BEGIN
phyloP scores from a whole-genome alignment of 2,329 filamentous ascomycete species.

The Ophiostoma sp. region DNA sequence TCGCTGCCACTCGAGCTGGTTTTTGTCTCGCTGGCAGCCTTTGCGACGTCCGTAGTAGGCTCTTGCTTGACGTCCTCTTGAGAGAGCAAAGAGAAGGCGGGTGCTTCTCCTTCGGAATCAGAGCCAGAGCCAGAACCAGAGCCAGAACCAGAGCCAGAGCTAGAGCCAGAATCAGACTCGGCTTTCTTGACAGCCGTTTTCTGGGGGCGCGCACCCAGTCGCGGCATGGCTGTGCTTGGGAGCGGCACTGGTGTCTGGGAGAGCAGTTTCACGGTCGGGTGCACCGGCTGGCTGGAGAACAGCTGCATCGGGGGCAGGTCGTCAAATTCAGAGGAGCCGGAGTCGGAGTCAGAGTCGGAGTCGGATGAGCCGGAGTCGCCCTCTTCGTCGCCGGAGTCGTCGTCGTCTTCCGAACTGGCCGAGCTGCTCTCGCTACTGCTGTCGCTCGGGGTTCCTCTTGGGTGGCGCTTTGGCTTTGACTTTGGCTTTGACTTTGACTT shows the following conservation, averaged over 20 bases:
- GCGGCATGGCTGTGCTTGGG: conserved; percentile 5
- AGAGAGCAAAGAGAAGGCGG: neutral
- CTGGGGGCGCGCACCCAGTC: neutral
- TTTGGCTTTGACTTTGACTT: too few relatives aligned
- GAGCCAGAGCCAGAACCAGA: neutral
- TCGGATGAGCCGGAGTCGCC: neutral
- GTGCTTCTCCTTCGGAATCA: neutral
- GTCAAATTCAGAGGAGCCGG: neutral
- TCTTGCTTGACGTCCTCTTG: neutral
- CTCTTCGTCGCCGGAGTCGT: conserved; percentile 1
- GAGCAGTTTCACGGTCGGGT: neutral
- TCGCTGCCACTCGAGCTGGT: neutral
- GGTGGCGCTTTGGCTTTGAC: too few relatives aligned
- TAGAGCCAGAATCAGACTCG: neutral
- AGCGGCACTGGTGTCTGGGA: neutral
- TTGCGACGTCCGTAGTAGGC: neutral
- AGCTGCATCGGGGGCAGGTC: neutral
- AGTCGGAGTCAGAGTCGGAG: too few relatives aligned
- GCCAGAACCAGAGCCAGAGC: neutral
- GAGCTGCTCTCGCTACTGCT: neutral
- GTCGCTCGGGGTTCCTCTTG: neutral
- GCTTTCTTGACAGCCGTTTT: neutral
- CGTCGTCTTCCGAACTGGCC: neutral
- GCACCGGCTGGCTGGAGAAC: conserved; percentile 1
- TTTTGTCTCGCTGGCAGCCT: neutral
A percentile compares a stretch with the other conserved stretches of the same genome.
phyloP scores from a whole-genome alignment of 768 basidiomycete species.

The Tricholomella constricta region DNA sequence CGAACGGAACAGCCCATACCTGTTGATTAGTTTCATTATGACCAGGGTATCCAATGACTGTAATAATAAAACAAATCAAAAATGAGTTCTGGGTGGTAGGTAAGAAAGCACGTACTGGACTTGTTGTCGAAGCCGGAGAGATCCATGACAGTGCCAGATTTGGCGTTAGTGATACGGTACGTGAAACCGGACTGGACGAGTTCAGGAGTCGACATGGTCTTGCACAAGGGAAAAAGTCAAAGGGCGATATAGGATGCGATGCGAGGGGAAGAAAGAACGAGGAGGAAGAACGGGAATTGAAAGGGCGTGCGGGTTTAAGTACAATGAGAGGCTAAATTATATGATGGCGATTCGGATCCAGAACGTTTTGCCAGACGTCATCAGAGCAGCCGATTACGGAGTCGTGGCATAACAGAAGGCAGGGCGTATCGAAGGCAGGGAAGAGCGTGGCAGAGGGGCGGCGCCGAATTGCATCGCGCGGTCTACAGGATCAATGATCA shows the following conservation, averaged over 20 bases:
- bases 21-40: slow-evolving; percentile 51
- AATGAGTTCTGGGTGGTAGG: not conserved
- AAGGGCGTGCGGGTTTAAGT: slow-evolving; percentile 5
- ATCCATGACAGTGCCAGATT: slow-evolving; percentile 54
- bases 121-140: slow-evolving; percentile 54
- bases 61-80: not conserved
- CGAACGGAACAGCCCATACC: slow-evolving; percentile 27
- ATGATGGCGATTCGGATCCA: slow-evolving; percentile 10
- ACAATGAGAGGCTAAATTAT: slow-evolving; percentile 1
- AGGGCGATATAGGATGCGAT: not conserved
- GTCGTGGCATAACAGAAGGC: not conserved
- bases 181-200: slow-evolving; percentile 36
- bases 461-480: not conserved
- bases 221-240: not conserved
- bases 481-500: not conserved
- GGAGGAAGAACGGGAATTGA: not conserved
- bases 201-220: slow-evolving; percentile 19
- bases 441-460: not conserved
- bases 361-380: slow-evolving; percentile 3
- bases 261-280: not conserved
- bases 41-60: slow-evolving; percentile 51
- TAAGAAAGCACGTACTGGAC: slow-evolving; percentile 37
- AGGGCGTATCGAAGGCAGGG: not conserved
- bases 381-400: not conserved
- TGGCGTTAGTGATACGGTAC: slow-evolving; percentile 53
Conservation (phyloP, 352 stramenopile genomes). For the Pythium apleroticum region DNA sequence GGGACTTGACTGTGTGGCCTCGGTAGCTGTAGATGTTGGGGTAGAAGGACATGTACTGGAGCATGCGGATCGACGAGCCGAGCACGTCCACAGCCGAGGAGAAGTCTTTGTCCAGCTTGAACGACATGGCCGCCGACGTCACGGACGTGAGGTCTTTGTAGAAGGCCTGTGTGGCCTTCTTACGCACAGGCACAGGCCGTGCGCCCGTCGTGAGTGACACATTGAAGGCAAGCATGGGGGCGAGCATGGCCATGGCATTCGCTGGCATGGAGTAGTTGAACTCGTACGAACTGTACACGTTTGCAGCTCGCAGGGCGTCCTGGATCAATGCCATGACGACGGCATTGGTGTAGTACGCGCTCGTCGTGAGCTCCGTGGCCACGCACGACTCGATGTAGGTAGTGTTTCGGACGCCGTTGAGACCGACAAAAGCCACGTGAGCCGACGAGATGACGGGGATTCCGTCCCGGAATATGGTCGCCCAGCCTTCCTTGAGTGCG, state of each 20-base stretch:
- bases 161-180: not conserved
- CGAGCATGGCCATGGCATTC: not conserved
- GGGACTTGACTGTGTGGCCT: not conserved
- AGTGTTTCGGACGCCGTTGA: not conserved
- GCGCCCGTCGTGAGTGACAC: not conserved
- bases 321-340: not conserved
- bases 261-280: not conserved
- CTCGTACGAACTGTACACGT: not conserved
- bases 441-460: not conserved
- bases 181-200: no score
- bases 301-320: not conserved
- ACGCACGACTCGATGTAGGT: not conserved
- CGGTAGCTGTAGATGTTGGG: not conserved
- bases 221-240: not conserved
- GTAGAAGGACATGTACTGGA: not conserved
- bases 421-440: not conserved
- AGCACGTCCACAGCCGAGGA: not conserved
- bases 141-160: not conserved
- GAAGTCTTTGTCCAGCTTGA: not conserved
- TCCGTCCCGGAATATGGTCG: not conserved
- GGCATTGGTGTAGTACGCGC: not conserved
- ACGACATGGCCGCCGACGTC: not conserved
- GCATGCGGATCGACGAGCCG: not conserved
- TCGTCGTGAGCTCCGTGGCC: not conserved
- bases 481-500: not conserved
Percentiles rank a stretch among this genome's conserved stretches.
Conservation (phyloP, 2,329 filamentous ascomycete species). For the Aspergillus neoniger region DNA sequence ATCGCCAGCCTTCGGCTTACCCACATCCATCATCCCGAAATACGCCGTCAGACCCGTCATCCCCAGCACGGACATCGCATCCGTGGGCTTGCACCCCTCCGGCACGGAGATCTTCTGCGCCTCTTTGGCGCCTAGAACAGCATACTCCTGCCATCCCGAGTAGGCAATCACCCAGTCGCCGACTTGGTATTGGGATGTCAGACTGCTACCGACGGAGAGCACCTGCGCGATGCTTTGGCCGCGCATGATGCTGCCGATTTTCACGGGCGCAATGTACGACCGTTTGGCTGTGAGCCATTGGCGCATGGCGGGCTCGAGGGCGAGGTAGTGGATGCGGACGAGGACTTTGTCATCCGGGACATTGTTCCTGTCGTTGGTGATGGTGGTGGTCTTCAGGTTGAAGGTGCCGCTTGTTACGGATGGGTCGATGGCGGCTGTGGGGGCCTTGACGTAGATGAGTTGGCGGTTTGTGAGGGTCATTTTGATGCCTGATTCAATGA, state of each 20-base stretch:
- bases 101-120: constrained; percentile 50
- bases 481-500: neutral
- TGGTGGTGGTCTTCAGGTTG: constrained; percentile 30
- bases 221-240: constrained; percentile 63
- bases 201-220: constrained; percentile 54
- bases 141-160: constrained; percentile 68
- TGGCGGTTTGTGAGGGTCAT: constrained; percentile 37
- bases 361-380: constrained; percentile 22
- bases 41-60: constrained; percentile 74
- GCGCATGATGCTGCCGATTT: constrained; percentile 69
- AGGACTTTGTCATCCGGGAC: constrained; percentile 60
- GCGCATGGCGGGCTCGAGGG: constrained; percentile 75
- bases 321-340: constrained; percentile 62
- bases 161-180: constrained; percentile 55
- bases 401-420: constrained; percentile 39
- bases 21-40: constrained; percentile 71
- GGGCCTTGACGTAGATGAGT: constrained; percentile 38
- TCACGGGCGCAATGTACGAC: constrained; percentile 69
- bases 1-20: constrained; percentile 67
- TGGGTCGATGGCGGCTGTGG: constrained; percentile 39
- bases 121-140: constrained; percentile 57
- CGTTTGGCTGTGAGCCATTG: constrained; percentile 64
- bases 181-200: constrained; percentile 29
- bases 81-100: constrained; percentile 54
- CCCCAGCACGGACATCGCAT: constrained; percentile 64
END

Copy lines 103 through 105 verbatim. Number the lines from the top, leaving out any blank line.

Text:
- TGGGTCGATGGCGGCTGTGG: constrained; percentile 39
- bases 121-140: constrained; percentile 57
- CGTTTGGCTGTGAGCCATTG: constrained; percentile 64